Cheselbourne (sometimes spelled Chesilborne or Cheselborne) is a village and civil parish in Dorset, England, situated in the Dorset Downs, north-east of Dorchester. The parish is at an altitude of 75 to 245 metres (approximately 250 to 800 feet) and covers an area of ; the underlying geology is chalk. In the 2011 census the parish had a population of 296.
The village, which contains a mix of buildings of different ages and styles, is spread along four lanes which meet here. It has a public house called the Rivers Arms. The 13th- to 14th-century parish church has a pinnacled tower with battlements and numerous gargoyles.
In 1086 in the Domesday Book Cheselbourne was recorded as Ceseburne; it had 36 households, of meadow and one mill. it was in the hundred of Hilton and the lord and tenant-in-chief was Shaftesbury Abbey.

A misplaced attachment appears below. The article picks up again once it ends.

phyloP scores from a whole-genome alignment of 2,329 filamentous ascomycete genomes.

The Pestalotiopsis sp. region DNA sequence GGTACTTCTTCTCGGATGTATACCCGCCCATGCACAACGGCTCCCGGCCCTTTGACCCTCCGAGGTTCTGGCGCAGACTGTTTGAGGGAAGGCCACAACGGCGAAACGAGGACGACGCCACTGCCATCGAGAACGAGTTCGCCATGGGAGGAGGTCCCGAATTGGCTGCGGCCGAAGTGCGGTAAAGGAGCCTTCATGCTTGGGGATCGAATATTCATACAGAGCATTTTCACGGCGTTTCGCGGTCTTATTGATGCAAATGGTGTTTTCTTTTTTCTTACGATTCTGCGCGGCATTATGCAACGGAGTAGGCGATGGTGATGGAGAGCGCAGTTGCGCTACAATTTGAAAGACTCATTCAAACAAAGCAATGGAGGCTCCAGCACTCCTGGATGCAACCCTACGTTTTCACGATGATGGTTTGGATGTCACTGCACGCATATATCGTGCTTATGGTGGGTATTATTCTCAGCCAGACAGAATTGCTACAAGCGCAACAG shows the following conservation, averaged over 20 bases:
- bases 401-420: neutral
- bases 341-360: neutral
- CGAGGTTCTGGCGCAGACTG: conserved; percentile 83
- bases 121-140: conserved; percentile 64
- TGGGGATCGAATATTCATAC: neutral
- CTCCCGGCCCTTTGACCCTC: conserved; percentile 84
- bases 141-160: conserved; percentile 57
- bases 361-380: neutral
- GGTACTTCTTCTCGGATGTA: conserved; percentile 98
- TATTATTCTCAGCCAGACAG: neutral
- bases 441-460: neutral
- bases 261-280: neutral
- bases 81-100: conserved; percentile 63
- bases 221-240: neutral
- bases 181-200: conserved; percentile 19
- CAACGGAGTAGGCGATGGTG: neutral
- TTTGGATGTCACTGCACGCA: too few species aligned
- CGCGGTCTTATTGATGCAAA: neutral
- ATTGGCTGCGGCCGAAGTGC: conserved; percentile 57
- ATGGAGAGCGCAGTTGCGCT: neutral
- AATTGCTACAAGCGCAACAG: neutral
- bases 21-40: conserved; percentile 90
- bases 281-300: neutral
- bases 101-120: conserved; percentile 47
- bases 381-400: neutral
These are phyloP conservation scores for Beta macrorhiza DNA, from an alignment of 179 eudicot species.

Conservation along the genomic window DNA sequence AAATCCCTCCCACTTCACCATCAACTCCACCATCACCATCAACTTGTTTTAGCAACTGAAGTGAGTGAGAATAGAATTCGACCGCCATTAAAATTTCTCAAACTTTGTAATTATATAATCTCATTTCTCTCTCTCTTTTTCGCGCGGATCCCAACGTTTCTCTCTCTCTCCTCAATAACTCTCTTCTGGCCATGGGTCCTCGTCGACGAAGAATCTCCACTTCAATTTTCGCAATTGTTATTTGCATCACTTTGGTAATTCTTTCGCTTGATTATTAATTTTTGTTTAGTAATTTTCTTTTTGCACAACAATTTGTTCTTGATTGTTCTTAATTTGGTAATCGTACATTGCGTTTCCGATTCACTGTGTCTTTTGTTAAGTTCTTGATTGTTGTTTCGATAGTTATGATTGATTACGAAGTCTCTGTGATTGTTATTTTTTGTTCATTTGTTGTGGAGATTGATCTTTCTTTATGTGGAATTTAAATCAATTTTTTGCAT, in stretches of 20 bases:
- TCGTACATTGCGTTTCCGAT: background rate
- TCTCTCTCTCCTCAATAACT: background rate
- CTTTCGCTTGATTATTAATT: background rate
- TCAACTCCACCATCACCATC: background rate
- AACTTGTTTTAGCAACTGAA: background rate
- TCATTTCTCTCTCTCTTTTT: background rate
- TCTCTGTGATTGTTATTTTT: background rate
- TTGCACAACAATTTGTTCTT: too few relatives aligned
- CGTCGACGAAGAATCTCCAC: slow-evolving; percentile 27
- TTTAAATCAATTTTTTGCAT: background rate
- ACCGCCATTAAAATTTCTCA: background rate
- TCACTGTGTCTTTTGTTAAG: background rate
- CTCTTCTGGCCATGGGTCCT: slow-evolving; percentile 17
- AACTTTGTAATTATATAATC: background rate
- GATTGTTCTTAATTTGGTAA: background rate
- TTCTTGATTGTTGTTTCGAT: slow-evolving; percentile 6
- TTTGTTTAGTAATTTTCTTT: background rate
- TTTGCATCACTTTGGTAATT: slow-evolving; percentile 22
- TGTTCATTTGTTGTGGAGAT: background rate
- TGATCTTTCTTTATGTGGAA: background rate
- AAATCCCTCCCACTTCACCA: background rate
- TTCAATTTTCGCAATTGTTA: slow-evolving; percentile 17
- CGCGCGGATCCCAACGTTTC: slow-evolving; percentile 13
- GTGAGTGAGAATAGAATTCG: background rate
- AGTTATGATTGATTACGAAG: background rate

Cheselbourne used to be the site of a tradition known as 'Treading in the Wheat', in which young women from the village would walk the fields on Palm Sunday, dressed in white.
At Lyscombe Farm in the northwest of the parish are the remains of an early 13th-century chapel. The nave was once used as a bakehouse and then a farmworker's dwelling, then in 1957 a Dutch barn was built over the ruins.